In the 11 years to follow Tennessee’s 2002 release the band has released six other full-length albums, along with their recent EP, ‘Texas & Tennessee,’ which was released this past April. “A lot of bands these days don’t stay together for 15 years, they break up quicker than that. You can’t make the same record over and over again, and after that long you get kind of tired, you want to experiment with your music; keep it fresh,” says Venable.Though staying true to their southern-rooted style and heartfelt lyrics, the band’s sound has evolved from the simple-natured rawness that was the essence of their earlier recordings into their own beautifully-composed signature dissonance that defines the band through songs like “My Best Girl,” an ode to lead singer Ben Nichols’ faithful six-string partner and “Go Easy,” a drifting tune for a rainy Sunday backed by an uplifting gospel choir. “After 15 years as a group, or even as an individual person or musician, a band would hopefully grow creatively. I think when you’re starting out and growing up you wish you were from anywhere other than where you are, wherever it is for whoever it is; kids just go through a certain rebellious stage,” says Stubblefield, the band’s bassist. “Being from Memphis you kind of rebel against the whole Elvis and Blues scene, since it’s practically been shoved down your throat your whole life, but at a certain point, we came to embrace our region and where we were from, a lot of people don’t do that.”
This melodious rebellious streak continued in fall of 2009 when the band released their first album to feature a horn section, 1372 Overton Park, which was distributed through Universal Music Group. “You start out at a certain level of playing, and it’s been 15 years since we started. What were you listening to 15 years ago, what were you writing? Over time you get better at what you do. However, the horns and keys opened up our music’s possibilities, we thought, ‘Maybe it’d be cool if we did this or that -- and now we can,” says Venable. “The horns and keys give us a bigger sonic palette to do what we wanted, a lot of bands will bring pianos and horns on the record and just tour as a four-piece, but we take the whole band out and tour, which a lot bands don’t do anymore.”As the band has grown musically and popularity-wise, they have also added several members and instruments to their original lineup, including pianist Rick Steff, pedal steel player Todd Beene and a handful of horn players. All of which have expanded their sound and versatility leaps and bounds beyond a small band of backyard strummers. “Over time we grew, one of the first times we went to Little Rock we played little pavilion outside, now we’re playing The Riverfront Amphitheater,” Stubblefield says.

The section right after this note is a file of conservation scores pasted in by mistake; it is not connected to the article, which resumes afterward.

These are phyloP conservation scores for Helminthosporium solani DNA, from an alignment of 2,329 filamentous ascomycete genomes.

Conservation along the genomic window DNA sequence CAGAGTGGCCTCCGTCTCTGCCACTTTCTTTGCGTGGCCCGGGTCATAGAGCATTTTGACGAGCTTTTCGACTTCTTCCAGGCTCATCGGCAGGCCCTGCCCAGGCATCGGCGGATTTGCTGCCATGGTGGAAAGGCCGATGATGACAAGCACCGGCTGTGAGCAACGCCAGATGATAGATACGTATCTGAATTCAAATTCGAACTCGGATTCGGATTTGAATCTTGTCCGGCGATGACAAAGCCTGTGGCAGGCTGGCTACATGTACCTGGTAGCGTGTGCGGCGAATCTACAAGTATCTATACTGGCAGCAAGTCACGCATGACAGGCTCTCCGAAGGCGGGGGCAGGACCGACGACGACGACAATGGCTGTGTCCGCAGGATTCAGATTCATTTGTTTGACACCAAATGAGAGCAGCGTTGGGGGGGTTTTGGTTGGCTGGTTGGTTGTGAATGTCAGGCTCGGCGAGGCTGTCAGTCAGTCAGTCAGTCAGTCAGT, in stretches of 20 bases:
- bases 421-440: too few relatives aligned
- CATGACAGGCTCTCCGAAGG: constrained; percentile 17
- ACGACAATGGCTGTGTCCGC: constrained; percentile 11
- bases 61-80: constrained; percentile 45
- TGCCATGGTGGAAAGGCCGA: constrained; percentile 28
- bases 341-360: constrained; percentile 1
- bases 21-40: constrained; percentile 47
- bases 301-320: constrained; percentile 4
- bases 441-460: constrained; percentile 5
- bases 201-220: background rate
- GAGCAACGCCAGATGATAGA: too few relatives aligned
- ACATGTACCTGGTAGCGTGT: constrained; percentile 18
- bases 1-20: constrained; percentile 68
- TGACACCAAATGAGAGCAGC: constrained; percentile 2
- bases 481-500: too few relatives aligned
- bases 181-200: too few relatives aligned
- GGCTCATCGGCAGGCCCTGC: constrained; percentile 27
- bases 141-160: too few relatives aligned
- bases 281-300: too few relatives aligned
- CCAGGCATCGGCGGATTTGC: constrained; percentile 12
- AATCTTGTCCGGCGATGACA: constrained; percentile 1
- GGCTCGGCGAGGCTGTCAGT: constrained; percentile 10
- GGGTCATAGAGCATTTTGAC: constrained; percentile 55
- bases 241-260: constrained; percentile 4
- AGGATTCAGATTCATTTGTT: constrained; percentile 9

The band continues writing songs and releasing albums that mirror their life experiences, from lovers, liquor, friendships and the good and bad that accompanies the in-betweens. “Our songs, for the most part, are about chasing girls, catching girls, hanging out and having a good time, or not hanging out and having a real bad time; it’s just about parts of life, good old fashioned love songs,” says Venable. “I think we’re doing what we’re supposed to, we go out and we play music that people will want to have a good time to and sing along with; the ‘nights to remember’ kind of thing.”Due to Lucero’s distinct sound, the band has been deemed a number of different genres, ranging from alt-country to heartland rock, country-punk to soul. However, the band feels there is only one category they truly belong in. “We don’t try to cite our genre anymore, we just want to be a rock ‘n’ roll band,” says Venable. “You want to be up there with the Tom Pettys, the ZZ Tops. We’re not an alt-country band, we’re not southern rock — we’re just a rock ‘n’ roll band.”